Doctor of Medical Science (DMSc) program director Bartley Rust, DHSc, PA-C, discusses the importance of overcoming the mental health stigma to help people who struggle with depression.
Sometimes the biggest issue for patients is overcoming the stigmas surrounding mental health disorders. “We’ve made some strides,” said Rust. “There are folks out there that are advocating for people who struggle with mental health disorders; however, there’s still a little bit of a stigma. So I’ll run into patients who are reluctant to talk about mental health concerns.”
Rust explained that, along with overcoming stigma, there can be a challenge of properly diagnosing these disorders. “With any disorder, any health problem, we talk about risk factors,” said Rust. “Unfortunately, some of the risk factors for depression may sound similar to some risk factors for some other disorders.”
To properly diagnose these disorders, it is important to be aware of the symptoms associated with them. Rust also explained the importance of everyone’s awareness of them.
“It’s really incumbent upon the healthcare community, friends, and family of those who struggle with depressive disorders to reach out,” said Rust.
He added, “It is perfectly appropriate for a loved one to bring up the topic with someone that you feel may be depressed. Sometimes it’s difficult to find the right words. Some of the words that we’ll use in the clinical setting, which I think are also appropriate in the community, are ‘Has it gotten so bad that you’ve had thoughts about harming yourself?’ Our primary concern is for that person’s safety and the safety of others. So to assess for suicidality–that is a question that we’ll commonly ask. Then, if there’s a ‘Yes’ response to that, we need to dig a little bit deeper.”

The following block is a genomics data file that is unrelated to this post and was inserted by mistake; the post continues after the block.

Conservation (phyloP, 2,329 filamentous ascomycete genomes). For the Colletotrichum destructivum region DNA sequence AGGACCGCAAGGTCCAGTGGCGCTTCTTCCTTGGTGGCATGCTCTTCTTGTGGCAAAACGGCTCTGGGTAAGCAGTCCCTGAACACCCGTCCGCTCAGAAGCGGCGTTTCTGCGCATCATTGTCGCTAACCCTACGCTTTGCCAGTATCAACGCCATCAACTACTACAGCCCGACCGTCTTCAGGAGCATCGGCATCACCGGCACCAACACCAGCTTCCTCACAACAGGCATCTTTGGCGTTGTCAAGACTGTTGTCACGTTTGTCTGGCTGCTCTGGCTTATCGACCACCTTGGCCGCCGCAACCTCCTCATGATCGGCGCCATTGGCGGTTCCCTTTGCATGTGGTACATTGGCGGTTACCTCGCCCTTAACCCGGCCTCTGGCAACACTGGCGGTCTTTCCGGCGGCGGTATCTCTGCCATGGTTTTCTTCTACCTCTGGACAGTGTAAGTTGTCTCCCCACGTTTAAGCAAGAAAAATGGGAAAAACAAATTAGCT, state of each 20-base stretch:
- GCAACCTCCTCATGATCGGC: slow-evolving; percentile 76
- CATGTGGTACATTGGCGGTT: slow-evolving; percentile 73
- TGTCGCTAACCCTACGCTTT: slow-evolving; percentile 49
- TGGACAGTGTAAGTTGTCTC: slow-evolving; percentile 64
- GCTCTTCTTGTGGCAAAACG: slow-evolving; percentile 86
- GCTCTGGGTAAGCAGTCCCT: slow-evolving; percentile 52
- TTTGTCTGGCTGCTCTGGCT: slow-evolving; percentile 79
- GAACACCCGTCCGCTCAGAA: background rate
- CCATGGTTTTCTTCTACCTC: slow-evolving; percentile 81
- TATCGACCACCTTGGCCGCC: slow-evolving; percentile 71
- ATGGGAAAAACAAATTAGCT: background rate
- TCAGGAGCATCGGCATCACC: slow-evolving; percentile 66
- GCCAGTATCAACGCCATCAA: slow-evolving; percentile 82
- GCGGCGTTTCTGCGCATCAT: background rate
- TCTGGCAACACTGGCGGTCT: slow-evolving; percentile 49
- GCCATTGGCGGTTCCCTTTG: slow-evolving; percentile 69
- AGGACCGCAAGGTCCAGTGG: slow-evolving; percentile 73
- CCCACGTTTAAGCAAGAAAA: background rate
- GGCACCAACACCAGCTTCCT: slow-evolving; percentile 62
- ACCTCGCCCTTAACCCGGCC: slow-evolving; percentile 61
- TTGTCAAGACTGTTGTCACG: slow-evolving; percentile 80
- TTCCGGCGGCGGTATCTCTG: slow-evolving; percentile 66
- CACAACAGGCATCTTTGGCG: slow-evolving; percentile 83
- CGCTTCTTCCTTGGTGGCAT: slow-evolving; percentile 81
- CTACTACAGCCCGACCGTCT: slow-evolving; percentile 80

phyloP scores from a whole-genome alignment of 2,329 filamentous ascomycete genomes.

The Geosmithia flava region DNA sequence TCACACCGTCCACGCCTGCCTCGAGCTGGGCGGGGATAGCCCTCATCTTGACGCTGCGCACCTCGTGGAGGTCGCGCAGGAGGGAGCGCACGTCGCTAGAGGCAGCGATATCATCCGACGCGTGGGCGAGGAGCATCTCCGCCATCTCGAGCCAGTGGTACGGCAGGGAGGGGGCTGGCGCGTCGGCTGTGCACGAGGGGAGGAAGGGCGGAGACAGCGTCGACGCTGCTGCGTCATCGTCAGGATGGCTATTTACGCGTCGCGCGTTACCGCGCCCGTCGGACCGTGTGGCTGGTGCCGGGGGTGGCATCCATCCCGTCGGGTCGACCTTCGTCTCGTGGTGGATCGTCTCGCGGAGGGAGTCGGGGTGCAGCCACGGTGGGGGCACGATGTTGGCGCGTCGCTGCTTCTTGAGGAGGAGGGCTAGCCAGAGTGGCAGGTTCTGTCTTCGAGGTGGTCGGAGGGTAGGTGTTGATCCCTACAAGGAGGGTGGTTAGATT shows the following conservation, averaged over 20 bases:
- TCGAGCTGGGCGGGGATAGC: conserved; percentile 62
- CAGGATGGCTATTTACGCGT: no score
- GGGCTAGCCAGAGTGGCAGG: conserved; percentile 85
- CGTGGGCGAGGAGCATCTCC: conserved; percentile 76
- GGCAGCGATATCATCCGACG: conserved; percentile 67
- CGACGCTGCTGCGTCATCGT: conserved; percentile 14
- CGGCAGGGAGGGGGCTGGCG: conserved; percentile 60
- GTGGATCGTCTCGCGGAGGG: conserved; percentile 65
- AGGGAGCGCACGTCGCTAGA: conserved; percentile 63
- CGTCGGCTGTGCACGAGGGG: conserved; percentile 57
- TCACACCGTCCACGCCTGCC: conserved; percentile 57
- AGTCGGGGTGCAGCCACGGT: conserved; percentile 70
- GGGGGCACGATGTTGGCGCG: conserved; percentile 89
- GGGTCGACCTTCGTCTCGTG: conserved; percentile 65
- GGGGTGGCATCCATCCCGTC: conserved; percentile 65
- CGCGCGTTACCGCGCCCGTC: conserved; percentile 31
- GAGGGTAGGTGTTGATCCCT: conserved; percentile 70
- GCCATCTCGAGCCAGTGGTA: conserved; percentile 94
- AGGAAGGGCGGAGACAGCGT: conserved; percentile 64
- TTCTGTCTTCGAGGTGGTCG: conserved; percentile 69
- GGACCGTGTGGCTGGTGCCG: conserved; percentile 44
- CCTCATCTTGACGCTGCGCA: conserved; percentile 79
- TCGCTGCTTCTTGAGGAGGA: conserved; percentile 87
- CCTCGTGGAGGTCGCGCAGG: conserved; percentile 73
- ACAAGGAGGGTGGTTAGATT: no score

While it is good to help spot that someone is experiencing a depressive disorder, it is not necessary or even advisable to provide nonprofessional treatment. “You’re certainly not expected to provide the treatment to someone for their depression,” said Rust. “I compare it to someone that’s having a heart attack. If you find out that a loved one or a coworker–someone is having chest pain, crushing chest pain, you’re not going to attempt to treat that. You’re going to treat that as a medical emergency because it is. You’re going to activate the emergency medical service; you’re going to call 911.”
For more information regarding depressive disorders, contact your primary care provider. Listen to the entire podcast episode here.